Concept
One: 


The first concept  that of momentum  is simple and easy. By definition, any moving body has momentum. Momentum can therefore be called the 'moving energy.' Energy is proportional to velocity square(d) and energy has but one value  that of its magnitude. [This is true if you look at energy of a moving body. Eventually you'll figure out that energy exists in patterns.] Momentum is proportional to velocity and consequently momentum is a vector quantity as it has magnitude and direction (because velocity has magnitude and direction). The conservation of energy holds because the energy before and the energy after some operation are the same. Momentum is also conserved (it is moving energy), but momentum must be conserved as a vector. If momentum is conserved, then the only way to get things moving in the context of the conservation of momentum is to keep the momentum the same as found, even if it is zero. This seems like a riddle but if you have two bodies it can be done. You literally split the applied energy in half and apply both halves in the opposite direction to each body (bodies need not be of the same size). For angular momentum, the applied energy is also split in half, but it is the equal and opposite torque that is applied to both bodies (see below). As a Pythagorean you will recognize the number ½ (or 2) as the octave. As a mathematician, you will recall Riemann and his discovery of the "mysterious" number ½ when he worked the incomposite (prime) numbers. As a physicist you will know about the even wavefunction, which has its energy always evenly distributed about the axis, and thus the energies on the left and right of the axis are always the same. You will need to reduce the wavefunction to transform it and to realize (actualize, manifest) the energy. Because both bodies move away from a point at which they received the energy, the conservation of momentum must be happening along a onedimensional line. 
Math guys call a single value number the scalar number.



To get things moving, we recognize two aspects: OneA. When two bodies are at rest, their mutual as well as their combined (total, system) momentum is zero. That is, the momentum vector is zero. OneB. When two bodies move in a particular way away or toward each other, their total momentum remains at zero and momentum is conserved. (Momentum vector is still zero.) 

Aspect OneA: When two bodies are at rest, they are not moving with respect to each other. Their mutual momentum is zero because their respective velocities are zero. Momentum is a "punch," also called an impulse, which is a moving or a kinetic energy  and if bodies are not moving there can be no mutual momentum no matter how one looks at it. We can then also erect a 3D boundary around both bodies and make a claim that inside this boundary the total (or combined) momentum is zero. We now have a system where the mutual momentum of both bodies is zero and the total (or combined) momentum of both bodies inside the boundary is zero as well.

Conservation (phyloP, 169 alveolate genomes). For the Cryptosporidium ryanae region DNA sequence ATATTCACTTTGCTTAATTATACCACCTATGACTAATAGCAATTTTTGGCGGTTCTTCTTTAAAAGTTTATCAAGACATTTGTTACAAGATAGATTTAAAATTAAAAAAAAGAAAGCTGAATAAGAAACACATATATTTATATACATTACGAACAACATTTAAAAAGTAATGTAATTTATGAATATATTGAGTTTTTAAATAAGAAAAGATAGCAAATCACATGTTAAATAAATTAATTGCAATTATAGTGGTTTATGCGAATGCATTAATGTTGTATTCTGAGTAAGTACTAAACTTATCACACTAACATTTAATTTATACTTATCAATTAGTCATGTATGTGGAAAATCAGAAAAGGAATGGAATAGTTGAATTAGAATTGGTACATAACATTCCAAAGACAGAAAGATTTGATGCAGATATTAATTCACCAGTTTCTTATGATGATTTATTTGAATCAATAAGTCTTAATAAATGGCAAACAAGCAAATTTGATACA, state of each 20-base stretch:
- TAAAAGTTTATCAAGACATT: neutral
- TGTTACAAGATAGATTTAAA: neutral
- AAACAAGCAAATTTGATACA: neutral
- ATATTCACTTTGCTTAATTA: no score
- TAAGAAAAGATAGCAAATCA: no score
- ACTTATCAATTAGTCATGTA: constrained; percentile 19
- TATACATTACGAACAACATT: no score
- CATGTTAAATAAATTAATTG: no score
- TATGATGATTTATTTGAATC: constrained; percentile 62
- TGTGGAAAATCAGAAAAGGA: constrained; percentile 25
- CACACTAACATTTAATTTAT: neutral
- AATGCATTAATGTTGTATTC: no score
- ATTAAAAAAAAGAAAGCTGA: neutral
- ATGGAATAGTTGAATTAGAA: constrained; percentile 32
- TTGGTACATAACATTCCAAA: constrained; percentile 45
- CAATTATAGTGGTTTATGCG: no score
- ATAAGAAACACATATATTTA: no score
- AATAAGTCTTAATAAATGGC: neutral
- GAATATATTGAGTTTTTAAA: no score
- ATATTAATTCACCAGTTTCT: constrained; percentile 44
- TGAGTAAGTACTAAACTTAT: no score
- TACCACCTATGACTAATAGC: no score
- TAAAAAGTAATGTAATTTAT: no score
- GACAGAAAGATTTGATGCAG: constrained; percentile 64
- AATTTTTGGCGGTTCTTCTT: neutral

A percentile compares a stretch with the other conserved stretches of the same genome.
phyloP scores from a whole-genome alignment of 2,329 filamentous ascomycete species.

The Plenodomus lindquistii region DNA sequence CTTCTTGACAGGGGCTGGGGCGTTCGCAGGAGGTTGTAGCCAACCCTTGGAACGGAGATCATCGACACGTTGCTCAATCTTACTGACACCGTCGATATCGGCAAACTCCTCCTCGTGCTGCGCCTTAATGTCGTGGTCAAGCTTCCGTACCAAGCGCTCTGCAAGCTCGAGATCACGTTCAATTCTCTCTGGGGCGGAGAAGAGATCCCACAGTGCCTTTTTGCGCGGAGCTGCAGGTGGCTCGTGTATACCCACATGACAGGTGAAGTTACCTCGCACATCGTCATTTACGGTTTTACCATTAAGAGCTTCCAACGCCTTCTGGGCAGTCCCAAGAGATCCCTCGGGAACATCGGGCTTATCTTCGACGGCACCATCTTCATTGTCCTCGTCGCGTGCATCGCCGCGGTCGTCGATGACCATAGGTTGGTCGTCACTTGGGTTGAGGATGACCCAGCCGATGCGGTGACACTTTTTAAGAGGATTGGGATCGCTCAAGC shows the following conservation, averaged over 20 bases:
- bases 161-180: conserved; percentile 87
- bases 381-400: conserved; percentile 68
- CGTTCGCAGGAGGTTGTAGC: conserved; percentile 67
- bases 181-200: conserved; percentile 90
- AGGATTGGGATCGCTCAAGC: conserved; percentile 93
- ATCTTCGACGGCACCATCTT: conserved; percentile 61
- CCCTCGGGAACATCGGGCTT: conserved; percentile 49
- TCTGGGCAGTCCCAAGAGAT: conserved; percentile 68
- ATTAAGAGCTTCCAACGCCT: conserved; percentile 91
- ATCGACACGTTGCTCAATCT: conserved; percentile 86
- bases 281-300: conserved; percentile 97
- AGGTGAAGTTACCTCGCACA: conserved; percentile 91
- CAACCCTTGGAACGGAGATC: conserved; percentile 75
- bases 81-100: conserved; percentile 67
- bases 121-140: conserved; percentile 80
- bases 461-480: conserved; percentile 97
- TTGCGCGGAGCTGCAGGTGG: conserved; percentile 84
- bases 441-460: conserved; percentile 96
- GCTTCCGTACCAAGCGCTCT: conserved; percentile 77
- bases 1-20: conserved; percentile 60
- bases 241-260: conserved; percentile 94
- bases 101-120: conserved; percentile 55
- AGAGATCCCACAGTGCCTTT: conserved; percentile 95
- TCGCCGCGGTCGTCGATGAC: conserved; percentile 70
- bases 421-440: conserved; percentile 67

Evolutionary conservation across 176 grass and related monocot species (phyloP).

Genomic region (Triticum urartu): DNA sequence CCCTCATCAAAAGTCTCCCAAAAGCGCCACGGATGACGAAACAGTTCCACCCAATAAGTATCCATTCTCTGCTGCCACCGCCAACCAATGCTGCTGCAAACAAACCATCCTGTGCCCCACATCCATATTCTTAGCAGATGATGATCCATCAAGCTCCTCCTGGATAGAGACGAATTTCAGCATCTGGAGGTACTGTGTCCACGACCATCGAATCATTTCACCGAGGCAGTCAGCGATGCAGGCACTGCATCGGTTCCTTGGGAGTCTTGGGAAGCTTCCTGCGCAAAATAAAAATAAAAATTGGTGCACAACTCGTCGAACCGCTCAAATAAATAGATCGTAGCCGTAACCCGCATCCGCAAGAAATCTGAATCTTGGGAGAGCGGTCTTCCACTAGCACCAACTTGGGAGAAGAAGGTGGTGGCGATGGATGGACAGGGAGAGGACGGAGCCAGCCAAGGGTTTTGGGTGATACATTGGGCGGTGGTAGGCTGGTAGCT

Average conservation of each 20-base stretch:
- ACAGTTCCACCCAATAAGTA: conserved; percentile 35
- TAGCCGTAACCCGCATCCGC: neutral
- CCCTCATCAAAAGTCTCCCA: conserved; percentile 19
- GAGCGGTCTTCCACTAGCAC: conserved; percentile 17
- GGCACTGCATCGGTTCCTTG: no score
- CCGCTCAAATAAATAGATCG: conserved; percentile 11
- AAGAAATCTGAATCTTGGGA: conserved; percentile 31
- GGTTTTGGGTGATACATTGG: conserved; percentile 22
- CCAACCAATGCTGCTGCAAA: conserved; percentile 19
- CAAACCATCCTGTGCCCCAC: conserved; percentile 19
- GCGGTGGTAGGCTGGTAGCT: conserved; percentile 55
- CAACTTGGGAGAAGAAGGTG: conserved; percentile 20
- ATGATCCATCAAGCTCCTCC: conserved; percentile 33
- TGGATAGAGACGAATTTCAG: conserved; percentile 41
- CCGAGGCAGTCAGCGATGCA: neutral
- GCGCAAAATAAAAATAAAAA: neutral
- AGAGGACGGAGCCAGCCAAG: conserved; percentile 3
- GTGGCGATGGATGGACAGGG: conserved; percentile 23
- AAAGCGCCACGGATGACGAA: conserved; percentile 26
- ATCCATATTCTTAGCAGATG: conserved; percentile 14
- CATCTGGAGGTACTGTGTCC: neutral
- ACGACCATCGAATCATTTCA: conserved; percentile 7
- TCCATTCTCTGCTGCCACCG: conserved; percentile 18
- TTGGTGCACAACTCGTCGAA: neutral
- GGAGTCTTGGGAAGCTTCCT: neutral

Aspect OneB: The particular way of moving two bodies is such that the energy imparted to one body is exactly equal to the energy that is imparted to the other body and always in the opposite direction. When these conditions are satisfied, both bodies can be brought to rest using only the energy imparted to them. That is, at any imaginable instance of time, one could bring these bodies to the initial condition while recovering the energy they already have. Once brought to rest, and although these bodies are farther apart, their mutual and their total (combined, system) momentum is zero. While the bodies are moving their system (total) momentum continues to be zero at all times even though their mutual momentum is not zero. That is why the system view consists of a contiguous 3D volume. You should also see that the two bodies need not be of the same size. When an equal amount of energy is given to both bodies, a larger body will move at a slower speed (indicated by a shorter arrow in the Illustration). The speed is indirectly proportional to the mass of the body. The product m_{1}·v_{1} will be equal to m_{2}·v_{2} because both bodies will have an equal amount of the moving energy. First conclusion: Spatial distance is not as important as some may think. Technically, getting from here to there takes no net energy at all. Energy Check: Whenever something moves, we need to account for energy such that the energy is always conserved. While it may appear strange that bodies subject to gravitation suddenly begin to move toward each other, the critical question deals with the conservation of energy. Whatever energy is used to move bodies (gravitation, explosive charge, photon absorption), this energy is conserved as momentum of the (now moving) bodies. The body (apple) is accelerating toward earth with the same energy as the earth is accelerating toward the body (apple) and in the opposite direction.